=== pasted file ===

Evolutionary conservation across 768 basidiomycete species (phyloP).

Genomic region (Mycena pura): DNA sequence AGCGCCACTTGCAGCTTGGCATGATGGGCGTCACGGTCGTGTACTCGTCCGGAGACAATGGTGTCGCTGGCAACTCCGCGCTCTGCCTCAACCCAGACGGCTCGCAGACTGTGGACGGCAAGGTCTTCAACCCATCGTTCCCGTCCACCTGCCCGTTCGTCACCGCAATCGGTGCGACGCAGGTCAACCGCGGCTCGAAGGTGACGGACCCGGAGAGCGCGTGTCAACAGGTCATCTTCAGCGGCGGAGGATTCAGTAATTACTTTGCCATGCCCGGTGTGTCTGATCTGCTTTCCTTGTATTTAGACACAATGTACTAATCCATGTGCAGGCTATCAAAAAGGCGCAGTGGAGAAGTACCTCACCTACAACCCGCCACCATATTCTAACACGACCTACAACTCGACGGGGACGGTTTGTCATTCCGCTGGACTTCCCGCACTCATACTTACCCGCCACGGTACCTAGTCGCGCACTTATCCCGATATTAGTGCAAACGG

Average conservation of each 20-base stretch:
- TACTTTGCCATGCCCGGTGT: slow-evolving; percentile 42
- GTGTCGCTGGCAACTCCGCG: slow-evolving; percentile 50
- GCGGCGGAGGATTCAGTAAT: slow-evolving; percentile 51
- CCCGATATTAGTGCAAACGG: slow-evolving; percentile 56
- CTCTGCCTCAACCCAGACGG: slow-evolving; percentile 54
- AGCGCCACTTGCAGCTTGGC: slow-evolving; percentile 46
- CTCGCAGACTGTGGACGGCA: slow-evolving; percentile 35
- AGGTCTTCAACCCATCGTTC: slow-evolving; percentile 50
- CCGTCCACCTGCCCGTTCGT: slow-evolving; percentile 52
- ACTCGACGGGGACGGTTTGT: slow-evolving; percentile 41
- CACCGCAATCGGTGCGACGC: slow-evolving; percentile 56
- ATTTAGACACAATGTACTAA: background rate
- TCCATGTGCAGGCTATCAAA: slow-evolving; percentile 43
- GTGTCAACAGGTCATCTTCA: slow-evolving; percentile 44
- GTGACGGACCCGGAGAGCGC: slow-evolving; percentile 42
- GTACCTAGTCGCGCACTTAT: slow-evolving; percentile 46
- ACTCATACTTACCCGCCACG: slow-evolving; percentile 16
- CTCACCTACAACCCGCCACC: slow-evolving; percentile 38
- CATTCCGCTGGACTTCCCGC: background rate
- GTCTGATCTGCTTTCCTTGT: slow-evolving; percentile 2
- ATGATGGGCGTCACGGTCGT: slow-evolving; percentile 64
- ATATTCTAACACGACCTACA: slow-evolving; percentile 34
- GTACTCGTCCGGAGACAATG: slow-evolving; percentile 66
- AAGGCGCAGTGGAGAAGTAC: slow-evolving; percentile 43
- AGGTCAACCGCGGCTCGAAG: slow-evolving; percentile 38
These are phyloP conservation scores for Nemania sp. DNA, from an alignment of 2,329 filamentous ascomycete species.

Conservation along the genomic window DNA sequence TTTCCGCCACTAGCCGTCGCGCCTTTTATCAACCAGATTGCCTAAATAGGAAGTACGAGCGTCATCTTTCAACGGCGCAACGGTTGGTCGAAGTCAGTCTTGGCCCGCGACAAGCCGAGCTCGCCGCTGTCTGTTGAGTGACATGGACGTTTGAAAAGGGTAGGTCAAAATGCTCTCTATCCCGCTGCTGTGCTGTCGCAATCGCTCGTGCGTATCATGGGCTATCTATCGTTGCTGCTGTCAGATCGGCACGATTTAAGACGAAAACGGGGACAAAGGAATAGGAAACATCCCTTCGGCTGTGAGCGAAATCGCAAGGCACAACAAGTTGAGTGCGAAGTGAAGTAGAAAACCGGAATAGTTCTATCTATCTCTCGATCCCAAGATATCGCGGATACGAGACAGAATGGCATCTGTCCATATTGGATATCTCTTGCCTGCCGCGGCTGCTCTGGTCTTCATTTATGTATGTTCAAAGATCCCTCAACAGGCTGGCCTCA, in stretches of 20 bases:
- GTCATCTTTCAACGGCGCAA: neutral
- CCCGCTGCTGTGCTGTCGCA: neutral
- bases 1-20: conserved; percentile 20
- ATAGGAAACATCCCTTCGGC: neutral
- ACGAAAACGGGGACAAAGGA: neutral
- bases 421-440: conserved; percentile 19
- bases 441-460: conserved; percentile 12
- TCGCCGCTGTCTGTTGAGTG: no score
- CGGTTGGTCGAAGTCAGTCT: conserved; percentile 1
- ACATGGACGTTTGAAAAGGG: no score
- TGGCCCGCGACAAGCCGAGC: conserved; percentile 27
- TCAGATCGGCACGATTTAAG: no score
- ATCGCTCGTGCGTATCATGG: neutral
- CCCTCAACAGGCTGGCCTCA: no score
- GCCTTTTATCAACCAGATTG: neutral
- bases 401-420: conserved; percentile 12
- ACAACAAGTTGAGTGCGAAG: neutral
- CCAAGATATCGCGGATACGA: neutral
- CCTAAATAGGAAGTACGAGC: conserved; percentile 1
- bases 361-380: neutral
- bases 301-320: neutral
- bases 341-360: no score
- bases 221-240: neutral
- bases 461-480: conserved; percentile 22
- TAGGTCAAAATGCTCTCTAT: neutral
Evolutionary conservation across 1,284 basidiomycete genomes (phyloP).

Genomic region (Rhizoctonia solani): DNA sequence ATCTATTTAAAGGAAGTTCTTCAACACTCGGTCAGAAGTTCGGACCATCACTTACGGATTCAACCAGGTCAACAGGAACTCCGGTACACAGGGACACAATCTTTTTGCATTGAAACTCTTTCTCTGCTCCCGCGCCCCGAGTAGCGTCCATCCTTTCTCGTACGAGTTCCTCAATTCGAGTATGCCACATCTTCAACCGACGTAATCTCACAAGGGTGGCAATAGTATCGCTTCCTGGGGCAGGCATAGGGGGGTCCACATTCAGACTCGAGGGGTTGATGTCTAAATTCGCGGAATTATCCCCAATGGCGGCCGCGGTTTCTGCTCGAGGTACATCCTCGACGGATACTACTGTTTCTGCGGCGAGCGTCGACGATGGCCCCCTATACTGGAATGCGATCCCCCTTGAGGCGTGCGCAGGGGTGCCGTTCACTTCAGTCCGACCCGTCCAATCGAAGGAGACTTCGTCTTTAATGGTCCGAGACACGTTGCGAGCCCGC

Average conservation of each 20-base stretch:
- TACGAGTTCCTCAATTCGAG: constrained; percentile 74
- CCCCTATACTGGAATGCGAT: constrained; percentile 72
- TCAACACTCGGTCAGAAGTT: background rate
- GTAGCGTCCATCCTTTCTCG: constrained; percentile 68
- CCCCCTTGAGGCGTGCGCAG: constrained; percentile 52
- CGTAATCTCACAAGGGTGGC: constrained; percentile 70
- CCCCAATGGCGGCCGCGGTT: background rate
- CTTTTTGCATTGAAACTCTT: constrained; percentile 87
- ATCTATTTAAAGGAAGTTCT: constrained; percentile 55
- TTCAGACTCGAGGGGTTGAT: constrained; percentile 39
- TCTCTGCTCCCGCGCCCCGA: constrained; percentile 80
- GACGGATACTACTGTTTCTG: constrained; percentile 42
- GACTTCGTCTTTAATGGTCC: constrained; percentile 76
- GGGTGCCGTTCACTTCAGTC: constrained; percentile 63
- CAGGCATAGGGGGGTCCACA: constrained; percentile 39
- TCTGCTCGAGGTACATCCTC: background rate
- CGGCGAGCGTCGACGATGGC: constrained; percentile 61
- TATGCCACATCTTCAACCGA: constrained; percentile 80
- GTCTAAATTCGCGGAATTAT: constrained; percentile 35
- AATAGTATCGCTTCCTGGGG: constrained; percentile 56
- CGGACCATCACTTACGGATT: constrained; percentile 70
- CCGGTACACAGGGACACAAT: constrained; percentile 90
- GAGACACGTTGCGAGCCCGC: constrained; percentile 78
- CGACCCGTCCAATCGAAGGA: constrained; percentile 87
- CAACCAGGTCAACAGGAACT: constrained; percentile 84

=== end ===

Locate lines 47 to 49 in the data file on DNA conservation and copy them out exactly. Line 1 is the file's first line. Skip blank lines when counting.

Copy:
- ACAACAAGTTGAGTGCGAAG: neutral
- CCAAGATATCGCGGATACGA: neutral
- CCTAAATAGGAAGTACGAGC: conserved; percentile 1